B 1.0 mN or greater but Optimum resistance against tear
not greater than 50.0 mN propagation.
No influence on cutting
property.
C 0.5 mN or greater but Sufficient resistance against tear
less than 1.0 mN propagation.
Greater than 50.0 mN but Almost no influence on cutting
not greater than 100.0 mN property.
CD 0.1 mN or greater but A little inferior in resistance
less than 0.5 mN against tear propagation
Greater than 100.0 mN but Sometimes a little influence on
not greater than 140.0 mN cutting property.
D Less than 0.1 mN Insufficient resistance against
Greater than 140.0 mN tear propagation
Sometimes influence on cutting
property.

(b) Maximum Cutting Power

The maximum cutting power was measured in the below-described manner by evaluating cutting property brought by the combination of a film and a cutter.

Film roll R of 300 mm wide and 20 m long, which had been wound around a paper tube, was placed in a dispenser box as illustrated in FIG. 5. A sufficient amount of Film F was taken out and allowed to pass between cover strip 5 and front plate 1, whereby film F was sandwiched between the cutter and front plate 1. This dispenser box was fixed onto a box-like platform connected with load measuring instrument (force gauge) and all the sides other than front plate 1 were fixed. The angle of the cutter disposed at a predetermined position, which would be described later, was set at 15° in the horizontal plane relative to the pulling-out direction of the film and at 30° relative to the horizontal surface in the direction opposite to the pulling-out direction of the film, whereby the cutting portion K turned downward. Under this state, the edge portion of film F was stretched at an accelerated velocity of 2.2 m/sec2 until film F was cut completely. The maximum load detected at that time by the force gauge was designated as the maximum cutting power. The test was conducted 10 times and an average was adopted.

The cutter employed here was made of a tin plate (scratching rough finish, temper DR-8, thickness 0.17 mm (JIS G3303)). The length of the cutter in the longitudinal direction was set at 304 mm. A serrated blade had isosceles triangles having a height of 0.50 mm and an apex angle of 60°. Between any adjacent two of the serrations, a flat portion was disposed and its length was 0.5 mm. The cutter was installed at the front edge of cover strip 5 and the distance between a linear virtual line connecting top of the serrations at the central portion of cutting portion K and ridgeline L between front plate 1 and bottom plate 2 was set at 18.0 mm. As the cutter, linear (FIG. 1) and arched (FIG. 4) ones not different in the shape of serrations were employed. In the arched cutter, the length of the virtual line at the central portion was 150 mm and blade edges at edges A and D was positioned at 15.0 mm downward from the virtual line at the central portion.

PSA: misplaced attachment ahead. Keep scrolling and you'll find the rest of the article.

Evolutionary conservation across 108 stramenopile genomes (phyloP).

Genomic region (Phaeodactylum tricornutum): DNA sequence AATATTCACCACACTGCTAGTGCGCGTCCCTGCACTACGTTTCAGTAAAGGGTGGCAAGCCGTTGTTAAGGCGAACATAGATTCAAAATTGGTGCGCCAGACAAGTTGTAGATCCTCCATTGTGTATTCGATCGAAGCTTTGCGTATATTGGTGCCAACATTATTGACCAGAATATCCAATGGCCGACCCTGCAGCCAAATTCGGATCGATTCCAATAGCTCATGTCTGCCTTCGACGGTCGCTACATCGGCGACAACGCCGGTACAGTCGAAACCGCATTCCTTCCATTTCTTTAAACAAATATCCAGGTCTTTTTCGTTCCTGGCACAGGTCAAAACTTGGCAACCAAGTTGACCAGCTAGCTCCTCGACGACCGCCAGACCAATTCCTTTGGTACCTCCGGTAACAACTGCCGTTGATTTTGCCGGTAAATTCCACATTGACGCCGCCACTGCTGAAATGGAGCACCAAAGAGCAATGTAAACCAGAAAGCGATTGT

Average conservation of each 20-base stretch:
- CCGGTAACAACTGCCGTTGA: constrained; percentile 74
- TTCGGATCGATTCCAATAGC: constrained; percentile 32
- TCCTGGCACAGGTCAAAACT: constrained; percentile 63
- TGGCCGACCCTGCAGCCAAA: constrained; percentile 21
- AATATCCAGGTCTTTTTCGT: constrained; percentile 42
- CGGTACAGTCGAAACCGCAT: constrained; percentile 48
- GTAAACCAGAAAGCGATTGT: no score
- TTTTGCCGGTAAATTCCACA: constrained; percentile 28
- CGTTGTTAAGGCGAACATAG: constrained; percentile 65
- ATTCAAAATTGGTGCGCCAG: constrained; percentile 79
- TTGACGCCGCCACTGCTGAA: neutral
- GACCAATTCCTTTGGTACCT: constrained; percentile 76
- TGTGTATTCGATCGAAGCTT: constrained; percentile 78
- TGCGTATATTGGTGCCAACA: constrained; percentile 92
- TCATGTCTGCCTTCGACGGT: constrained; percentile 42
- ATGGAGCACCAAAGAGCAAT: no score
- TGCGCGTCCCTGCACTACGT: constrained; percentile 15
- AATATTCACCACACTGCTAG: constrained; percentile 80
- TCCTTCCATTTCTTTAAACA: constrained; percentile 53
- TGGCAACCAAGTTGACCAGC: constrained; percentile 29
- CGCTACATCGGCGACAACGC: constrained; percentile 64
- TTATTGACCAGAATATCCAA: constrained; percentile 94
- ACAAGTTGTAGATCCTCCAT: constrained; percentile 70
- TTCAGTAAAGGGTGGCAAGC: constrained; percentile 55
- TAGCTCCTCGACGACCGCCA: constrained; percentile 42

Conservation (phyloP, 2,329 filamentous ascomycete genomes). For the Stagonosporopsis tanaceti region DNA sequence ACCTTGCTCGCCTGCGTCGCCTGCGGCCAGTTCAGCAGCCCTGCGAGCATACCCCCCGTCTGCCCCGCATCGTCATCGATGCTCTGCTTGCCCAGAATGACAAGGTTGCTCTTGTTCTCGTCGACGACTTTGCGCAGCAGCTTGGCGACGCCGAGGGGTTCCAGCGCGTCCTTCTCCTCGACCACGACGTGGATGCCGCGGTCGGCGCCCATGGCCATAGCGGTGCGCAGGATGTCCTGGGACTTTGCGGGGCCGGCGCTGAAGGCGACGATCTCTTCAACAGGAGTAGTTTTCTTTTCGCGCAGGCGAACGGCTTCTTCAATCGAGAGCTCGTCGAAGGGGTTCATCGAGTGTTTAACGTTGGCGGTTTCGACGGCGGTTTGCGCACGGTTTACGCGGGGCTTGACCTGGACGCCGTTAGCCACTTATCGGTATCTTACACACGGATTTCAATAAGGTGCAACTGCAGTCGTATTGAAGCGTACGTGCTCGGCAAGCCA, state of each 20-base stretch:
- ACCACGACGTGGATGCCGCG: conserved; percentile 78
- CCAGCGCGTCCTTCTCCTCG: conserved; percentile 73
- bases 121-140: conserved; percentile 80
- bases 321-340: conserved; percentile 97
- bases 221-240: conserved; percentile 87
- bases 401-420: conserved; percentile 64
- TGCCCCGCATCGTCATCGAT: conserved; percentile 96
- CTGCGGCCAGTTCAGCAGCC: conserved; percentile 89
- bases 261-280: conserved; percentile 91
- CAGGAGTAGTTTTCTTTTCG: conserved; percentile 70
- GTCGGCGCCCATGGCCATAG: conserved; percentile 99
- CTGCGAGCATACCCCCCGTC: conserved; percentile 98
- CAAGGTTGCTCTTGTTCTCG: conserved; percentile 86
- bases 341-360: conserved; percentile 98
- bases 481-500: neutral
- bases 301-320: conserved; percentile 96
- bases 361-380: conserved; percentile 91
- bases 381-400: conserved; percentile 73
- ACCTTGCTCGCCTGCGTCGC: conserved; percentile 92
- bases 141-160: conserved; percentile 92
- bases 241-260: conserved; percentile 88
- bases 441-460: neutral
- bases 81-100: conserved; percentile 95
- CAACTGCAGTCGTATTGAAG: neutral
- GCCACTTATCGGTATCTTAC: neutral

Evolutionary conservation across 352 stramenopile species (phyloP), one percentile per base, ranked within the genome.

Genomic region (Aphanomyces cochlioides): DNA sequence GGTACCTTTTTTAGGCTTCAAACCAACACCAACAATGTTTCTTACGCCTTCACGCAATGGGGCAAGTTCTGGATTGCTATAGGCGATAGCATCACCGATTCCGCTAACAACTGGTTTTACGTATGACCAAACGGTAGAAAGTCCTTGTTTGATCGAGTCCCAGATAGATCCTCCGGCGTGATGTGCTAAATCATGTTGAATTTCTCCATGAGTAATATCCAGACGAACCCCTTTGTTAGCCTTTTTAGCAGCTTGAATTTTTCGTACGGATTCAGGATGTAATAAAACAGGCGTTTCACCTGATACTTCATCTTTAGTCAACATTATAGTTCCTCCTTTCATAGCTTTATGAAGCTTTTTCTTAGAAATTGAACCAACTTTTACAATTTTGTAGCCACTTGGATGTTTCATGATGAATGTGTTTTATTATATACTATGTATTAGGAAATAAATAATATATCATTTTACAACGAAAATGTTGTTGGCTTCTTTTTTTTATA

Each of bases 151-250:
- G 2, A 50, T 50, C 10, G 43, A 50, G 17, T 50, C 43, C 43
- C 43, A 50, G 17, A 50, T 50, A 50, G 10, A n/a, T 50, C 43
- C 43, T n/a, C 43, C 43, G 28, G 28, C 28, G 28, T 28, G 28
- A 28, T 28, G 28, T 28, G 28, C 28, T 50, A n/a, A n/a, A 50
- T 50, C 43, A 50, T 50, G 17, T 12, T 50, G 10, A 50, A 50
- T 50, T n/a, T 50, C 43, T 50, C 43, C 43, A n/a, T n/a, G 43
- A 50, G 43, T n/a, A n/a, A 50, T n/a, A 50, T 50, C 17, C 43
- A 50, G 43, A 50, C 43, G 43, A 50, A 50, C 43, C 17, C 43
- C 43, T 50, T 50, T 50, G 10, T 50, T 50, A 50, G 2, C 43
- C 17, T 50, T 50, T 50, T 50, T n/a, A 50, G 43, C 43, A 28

As the dispenser box, employed was a rectangular box as illustrated in FIG. 5 made of a film box 13 of 46 mm high, 46 mm wide and 311 mm long defined by the wall surfaces of front plate 1, bottom plate 2, rear plate 3 and lateral plates 8 and having, at the top of the box, an opening; and a lid body defined by the wall surfaces of an openable or closable top plate 4 which is disposed in connection with the upper edge of rear plate 3 so as to cover film box 13, cover strip 5 extending in such a direction as to cover front plate 1 from the front edge of top plate 4, and lateral cover strips 11. The dispenser box made of a paperboard and having a thickness of 0.55 mm was used.

Maximum cutting power was evaluated on a 3-point scale.

Evaluation Criteria Remarks
B 1.0 N or greater but Maximum cutting power is optimum.
not greater than 4.0 Film can be cut comfortably and cutting
property is excellent.
C 0.2 or greater but Maximum cutting power is sufficient.
less than 1.0 N
Greater than 4.0 but Film can be cut without particular
not greater than 10.0 problems.
D Less than 0.2 N Cutting property is not sufficient.
Greater than 10.0 N Film cannot always be cut smoothly.

(4) Modulus in Tension